Trujillo said the district will work with employees who feel they can’t work during the pandemic due to pre-existing health conditions.

Trujillo has signed on to an open letter with superintendents around Arizona, soon to be made public, asking the state legislature to approve an emergency-funding plan for districts to solve challenges with their digital divide moving into long-term closures.

School officials across the state are waiting with baited breath as lawmakers look at legislation that could relax rules for schools to meet the demands of a fast-changing landscape that few were prepared for.

School districts jumped into action Monday to make sure students were fed. Thousands of K-12 students in Tucson receive free and reduced breakfast and lunch through federal funding, meals that many of those children rely on. 

Being on spring break, TUSD had a window of reprieve to come up with a plan to deliver food to the many families who lack transportation to make it to the schools. 

TUSD will be delivering lunch and a breakfast meal for the following day, to 113 locations for optimal access to kids throughout the district. Any child, regardless of income level or what district they attend, can take advantage of the service. The district will have a map of locations and a schedule posted at this week. If families need assistance finding the closest location to them, they can call 225-4700. The feeding program will run weekdays for the duration of the closure.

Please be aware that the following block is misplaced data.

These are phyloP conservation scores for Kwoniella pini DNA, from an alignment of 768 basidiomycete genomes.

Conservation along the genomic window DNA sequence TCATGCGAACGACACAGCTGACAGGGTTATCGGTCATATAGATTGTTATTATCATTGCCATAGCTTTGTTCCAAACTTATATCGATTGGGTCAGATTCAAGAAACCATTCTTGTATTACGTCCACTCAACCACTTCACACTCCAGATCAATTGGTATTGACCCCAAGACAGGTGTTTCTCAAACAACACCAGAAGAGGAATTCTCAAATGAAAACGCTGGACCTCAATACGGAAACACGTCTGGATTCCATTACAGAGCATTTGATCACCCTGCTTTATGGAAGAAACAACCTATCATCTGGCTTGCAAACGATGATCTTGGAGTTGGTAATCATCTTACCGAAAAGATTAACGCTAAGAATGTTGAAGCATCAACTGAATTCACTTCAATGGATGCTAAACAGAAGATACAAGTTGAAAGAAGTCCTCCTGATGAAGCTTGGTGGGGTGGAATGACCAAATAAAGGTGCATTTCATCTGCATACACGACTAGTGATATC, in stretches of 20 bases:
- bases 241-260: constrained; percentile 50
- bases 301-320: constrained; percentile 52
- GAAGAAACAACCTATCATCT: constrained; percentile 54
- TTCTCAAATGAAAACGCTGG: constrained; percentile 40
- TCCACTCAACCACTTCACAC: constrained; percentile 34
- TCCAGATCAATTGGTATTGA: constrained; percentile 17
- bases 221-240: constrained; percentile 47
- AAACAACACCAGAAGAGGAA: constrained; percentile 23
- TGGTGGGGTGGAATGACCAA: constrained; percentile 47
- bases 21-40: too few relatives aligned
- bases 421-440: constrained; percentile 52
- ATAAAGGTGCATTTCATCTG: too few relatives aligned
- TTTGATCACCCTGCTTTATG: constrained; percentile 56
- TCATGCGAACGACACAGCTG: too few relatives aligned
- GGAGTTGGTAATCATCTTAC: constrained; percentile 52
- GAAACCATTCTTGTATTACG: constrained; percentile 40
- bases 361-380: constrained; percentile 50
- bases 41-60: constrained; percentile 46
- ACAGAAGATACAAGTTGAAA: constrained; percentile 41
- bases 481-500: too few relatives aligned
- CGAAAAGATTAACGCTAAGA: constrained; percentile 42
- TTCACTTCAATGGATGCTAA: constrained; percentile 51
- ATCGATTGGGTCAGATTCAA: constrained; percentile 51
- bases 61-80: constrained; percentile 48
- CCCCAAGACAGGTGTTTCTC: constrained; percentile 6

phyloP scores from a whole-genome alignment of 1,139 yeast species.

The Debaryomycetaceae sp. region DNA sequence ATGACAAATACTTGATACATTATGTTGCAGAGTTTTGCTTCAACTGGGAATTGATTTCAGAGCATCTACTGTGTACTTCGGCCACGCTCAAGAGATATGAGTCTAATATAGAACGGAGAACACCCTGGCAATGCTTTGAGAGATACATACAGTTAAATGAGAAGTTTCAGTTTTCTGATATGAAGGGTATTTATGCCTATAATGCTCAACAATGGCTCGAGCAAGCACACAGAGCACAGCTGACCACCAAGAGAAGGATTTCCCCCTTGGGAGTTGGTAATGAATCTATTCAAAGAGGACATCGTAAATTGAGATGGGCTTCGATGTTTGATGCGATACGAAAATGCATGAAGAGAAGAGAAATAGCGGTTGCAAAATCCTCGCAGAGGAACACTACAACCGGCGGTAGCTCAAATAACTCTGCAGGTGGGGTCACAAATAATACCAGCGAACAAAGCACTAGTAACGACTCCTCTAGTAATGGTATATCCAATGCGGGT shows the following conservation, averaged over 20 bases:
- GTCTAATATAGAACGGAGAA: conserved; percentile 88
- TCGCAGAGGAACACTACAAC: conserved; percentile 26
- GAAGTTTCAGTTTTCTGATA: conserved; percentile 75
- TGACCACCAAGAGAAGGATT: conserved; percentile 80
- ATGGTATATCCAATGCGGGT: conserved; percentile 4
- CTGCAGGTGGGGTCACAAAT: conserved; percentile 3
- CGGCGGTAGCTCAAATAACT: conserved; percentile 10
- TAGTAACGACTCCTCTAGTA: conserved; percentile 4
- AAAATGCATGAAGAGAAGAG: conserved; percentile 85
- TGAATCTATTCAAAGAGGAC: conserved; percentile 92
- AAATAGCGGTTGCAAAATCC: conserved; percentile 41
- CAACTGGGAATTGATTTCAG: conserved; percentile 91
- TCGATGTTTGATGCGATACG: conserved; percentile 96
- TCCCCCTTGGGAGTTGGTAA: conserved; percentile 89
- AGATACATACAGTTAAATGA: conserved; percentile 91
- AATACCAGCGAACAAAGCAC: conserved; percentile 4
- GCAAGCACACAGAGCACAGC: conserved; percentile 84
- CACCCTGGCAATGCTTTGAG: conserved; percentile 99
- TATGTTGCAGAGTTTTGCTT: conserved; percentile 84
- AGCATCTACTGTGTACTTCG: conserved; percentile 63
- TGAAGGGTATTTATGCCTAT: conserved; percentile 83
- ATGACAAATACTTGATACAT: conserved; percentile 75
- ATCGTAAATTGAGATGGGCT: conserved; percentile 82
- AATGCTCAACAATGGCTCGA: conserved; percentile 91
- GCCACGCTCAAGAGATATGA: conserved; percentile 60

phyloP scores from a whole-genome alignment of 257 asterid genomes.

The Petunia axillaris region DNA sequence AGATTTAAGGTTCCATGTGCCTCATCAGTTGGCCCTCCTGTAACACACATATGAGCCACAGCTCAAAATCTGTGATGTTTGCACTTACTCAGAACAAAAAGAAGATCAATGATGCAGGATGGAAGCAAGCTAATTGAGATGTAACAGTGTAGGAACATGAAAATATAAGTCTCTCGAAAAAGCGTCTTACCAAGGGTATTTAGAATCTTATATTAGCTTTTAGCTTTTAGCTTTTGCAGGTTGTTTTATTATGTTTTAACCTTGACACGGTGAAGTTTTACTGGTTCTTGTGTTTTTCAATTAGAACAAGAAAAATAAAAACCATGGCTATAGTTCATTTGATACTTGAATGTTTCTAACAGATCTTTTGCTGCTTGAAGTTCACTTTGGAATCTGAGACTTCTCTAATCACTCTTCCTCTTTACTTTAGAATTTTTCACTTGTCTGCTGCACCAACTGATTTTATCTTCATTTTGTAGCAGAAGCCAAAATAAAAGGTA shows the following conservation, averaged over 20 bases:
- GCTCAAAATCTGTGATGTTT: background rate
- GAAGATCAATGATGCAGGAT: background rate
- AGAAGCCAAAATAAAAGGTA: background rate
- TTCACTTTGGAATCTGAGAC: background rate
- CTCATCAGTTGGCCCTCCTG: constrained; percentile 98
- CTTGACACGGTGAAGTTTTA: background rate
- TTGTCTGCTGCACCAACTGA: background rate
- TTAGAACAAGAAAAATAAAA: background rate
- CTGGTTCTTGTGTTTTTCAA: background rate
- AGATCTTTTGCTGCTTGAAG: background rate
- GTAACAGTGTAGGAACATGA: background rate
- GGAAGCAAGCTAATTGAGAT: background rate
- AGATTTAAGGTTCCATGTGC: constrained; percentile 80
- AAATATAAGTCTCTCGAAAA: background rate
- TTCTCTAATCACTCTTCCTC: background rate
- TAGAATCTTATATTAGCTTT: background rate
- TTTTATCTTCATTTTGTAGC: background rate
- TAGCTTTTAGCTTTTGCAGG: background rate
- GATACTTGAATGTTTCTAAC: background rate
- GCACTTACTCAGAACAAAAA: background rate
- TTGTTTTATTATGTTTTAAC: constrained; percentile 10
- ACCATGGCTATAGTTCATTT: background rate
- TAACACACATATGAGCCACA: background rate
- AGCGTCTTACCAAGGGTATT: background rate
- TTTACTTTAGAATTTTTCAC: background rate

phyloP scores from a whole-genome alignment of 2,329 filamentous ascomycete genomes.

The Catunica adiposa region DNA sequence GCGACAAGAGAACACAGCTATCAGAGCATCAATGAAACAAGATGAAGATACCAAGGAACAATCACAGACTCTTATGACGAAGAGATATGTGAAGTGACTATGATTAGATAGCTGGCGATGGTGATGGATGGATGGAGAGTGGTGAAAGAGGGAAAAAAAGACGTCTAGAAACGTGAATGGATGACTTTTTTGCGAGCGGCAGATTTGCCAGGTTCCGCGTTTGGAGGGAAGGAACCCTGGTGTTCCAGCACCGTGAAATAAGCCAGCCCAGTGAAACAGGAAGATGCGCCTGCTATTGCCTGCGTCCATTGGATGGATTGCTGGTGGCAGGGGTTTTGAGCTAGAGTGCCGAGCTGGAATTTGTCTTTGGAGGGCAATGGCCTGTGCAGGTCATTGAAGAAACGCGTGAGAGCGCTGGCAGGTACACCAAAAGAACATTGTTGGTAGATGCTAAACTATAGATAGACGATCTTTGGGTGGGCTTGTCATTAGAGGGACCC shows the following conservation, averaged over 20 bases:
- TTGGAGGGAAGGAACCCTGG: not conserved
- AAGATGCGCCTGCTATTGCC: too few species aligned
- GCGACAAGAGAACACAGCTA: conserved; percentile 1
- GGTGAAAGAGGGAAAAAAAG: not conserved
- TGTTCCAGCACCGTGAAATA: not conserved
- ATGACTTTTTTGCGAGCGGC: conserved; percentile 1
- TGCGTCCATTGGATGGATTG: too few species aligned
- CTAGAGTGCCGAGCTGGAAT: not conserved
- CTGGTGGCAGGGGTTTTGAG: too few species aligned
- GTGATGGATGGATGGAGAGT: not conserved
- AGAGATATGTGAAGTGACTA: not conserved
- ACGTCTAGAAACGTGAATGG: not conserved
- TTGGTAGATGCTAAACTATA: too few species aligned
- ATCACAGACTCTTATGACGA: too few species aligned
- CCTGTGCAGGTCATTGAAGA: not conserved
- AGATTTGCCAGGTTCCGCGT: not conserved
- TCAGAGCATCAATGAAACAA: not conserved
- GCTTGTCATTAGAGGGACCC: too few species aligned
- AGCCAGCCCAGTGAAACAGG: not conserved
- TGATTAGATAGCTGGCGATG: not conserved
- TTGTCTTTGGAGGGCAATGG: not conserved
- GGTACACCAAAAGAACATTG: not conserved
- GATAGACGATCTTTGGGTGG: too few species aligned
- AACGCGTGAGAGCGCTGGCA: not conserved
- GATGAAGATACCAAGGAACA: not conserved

TUSD Board Member Bruce Burke praised the district’s contingency plan during an emergency board meeting on Wednesday, March 18, attended by 19 people, mostly board members and district staff, in a room with chairs several feet apart.

“It is going to be a difficult time for all of us, and so it’s going to require patience,” Burke said. “It’s going to require tolerance. And it’s going to require understanding. And I’m quite confident that if we keep that as our single objective in terms of our relationships, and we focus on the safety of our students and our teachers and our community, then we’re going to be just fine. But it is going to be taking all of us, all together, to do it.”


Contact reporter Danyelle Khmara at or 573-4223. On Twitter: @DanyelleKhmara